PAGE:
• Myth: I'll miss out on the other great experiences in college. Fact: Honors colleges work very hard to give you the standard college experience plus a lot more. You'll have non-honors college friends and the chance to go to all the football games and parties and pep rallies you want. You can join a sorority (well, girls can), play sports, act in a play, and write for the school paper if you want. It's the regular college experience but on steroids. 

Whatever you decide about honors college, do it for the right reasons. Don't reject it out of fear that you are not smart enough or that it will be too much extra work. And don't do it just because it looks good on a resume. Do it because you really want to and feel that you will get something special out of it. If you're just doing it to check a box, you're probably taking the spot from someone else who really would love the experience. 


And above all, do your due diligence. Investigate each college that has given you an honors college invitation. Learn all you can. Visit the schools. Meet the people running the honors program and the profs who will be teaching you. Talk to current and former students. Find the program and school that fits you best.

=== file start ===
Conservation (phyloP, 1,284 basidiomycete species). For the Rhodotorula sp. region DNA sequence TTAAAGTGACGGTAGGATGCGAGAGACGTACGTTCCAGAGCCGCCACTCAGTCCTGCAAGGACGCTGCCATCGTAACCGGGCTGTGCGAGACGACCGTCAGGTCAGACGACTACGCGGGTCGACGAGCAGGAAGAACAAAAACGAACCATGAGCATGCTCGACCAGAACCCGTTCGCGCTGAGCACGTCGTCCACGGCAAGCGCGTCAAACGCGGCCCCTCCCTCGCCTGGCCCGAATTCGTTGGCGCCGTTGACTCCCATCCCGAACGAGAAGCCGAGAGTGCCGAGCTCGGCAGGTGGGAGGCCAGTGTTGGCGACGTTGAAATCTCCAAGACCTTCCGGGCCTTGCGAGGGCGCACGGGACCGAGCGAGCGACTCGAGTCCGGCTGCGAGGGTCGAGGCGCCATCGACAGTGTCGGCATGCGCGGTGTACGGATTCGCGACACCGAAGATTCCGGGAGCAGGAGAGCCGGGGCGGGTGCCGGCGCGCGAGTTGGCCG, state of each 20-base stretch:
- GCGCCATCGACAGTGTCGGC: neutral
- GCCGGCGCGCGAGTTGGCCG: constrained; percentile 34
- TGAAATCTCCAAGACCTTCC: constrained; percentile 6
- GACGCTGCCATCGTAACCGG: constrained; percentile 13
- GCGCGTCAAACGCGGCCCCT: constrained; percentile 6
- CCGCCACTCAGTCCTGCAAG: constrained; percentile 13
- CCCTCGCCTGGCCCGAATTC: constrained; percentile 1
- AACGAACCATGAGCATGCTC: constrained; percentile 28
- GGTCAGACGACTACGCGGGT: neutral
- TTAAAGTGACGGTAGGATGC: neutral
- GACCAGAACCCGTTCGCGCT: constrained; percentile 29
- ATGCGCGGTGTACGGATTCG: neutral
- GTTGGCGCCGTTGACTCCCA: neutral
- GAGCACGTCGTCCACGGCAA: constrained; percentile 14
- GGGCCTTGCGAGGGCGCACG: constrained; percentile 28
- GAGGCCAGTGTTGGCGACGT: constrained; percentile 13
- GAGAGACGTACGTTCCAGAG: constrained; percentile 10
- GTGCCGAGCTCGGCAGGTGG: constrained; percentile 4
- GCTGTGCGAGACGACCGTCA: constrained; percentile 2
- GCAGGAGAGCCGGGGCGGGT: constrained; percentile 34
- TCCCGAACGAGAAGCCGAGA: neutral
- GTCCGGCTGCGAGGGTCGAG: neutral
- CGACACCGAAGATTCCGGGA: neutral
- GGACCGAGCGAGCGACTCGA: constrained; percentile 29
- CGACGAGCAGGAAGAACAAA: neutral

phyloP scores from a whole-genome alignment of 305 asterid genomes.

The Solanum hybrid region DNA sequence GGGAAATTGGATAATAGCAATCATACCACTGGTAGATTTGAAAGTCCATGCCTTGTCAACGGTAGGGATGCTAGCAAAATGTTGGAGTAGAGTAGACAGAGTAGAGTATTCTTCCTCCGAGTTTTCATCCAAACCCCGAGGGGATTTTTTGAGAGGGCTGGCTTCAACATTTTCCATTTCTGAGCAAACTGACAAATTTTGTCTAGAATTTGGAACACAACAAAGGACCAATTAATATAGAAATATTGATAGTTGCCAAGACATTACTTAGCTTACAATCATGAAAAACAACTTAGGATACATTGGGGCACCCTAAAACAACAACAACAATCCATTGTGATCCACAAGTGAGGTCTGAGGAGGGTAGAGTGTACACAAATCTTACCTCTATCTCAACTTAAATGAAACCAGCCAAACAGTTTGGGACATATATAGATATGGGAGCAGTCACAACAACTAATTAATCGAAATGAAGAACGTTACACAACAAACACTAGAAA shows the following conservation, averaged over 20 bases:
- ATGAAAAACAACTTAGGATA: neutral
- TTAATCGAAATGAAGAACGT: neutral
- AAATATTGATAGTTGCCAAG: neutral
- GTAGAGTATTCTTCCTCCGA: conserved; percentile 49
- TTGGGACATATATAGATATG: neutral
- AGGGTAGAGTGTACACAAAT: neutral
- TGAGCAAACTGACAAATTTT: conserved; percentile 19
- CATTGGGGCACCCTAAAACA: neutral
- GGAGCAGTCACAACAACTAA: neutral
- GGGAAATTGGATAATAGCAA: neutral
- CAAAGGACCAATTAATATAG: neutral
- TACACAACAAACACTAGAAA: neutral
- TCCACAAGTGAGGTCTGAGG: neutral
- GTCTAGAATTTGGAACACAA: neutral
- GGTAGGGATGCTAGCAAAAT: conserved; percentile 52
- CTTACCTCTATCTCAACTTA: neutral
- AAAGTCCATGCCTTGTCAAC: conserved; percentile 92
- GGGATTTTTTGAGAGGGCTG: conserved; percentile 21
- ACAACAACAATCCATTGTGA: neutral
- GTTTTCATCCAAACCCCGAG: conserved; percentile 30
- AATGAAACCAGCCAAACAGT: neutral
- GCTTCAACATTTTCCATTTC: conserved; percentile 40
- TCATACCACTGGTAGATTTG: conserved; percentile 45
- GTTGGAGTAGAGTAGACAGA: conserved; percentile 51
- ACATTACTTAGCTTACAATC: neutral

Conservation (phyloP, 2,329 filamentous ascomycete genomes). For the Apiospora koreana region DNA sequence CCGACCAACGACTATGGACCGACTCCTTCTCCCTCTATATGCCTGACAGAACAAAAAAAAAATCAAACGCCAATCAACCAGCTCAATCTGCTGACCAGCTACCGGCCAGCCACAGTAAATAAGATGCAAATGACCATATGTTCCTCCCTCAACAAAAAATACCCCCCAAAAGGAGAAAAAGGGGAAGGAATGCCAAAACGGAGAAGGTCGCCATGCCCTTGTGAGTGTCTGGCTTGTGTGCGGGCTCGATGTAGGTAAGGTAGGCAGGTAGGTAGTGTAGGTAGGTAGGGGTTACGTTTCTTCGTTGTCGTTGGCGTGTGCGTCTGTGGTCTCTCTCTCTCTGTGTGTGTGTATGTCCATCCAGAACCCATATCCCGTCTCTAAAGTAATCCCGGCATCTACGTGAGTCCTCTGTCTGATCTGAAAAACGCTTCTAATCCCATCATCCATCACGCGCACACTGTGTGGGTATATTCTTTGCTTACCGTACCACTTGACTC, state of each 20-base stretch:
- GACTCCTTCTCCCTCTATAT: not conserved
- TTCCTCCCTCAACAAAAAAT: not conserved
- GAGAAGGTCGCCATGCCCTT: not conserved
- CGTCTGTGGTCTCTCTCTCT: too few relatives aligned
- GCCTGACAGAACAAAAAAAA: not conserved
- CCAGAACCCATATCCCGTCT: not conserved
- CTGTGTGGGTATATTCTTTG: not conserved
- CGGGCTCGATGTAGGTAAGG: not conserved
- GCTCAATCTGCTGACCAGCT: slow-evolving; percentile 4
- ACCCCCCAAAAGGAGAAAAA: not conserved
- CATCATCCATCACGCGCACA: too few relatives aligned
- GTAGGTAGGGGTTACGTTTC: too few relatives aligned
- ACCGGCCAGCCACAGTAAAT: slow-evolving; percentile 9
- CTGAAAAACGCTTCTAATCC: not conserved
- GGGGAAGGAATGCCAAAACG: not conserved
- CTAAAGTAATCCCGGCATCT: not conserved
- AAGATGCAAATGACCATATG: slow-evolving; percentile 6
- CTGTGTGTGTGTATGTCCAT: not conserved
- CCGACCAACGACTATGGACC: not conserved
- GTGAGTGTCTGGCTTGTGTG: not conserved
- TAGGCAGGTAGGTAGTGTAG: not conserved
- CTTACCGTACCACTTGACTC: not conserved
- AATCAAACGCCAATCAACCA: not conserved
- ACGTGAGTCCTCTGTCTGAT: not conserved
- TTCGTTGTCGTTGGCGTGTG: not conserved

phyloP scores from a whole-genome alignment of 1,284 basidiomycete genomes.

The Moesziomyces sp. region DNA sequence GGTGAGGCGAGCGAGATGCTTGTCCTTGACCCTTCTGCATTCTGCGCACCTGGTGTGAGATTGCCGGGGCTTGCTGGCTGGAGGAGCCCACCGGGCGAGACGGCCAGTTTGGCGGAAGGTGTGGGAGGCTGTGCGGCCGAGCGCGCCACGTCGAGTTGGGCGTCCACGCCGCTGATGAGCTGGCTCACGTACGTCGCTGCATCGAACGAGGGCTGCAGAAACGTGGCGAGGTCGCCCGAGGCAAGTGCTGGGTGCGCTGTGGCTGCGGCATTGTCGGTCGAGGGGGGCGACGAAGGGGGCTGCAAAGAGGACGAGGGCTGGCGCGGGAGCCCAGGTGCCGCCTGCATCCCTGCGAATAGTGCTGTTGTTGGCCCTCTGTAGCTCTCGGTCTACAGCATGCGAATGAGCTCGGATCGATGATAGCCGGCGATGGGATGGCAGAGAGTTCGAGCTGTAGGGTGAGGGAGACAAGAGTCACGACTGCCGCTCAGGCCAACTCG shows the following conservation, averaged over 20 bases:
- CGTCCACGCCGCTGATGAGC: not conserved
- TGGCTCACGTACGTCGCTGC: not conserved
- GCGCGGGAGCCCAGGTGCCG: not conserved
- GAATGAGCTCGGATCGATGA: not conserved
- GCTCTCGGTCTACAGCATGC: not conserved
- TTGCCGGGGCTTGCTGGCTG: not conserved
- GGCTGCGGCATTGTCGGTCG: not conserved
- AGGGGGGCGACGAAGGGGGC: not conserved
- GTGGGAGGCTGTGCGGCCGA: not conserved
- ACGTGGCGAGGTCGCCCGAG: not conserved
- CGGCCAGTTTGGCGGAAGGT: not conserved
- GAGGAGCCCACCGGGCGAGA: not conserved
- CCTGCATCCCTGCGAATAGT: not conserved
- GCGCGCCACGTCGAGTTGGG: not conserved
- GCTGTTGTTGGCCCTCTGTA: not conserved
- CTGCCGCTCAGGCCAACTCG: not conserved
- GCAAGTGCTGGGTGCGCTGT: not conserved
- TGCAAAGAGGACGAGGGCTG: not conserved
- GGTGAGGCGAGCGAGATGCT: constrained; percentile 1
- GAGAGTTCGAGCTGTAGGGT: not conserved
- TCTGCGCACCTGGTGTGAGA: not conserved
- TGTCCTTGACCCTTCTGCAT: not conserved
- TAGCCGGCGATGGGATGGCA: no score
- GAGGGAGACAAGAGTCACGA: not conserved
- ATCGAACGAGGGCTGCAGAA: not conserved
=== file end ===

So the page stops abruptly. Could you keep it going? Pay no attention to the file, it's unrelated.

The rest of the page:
I made a terrible mistake by not taking the amazing honors college opportunity I had seriously enough, and I still regret the poor choices I made. Joining an honors college program will give you a better college experience, with better classes, better opportunities, better support, a better network and better career choices for the rest of your life. It is a great gift. Your job in college is to find what you love to do and every honors college out there wants to help you do just that.

Matthew L. recommends the following next steps:

Pick the program that is the best fit for you, your interests, and your goals. Don't worry if you don't know what your future goals are yet. That's what college is for. But go with what you like. Rely on your gut. It's rarely wrong.
Visit the schools and talk to the program directors, profs and current honors college students.
Do your due diligence on each program and school. Thoroughly research all your options. Find out what is good and what is bad about each school's program. Make a spreadsheet with the criteria you will use to decide.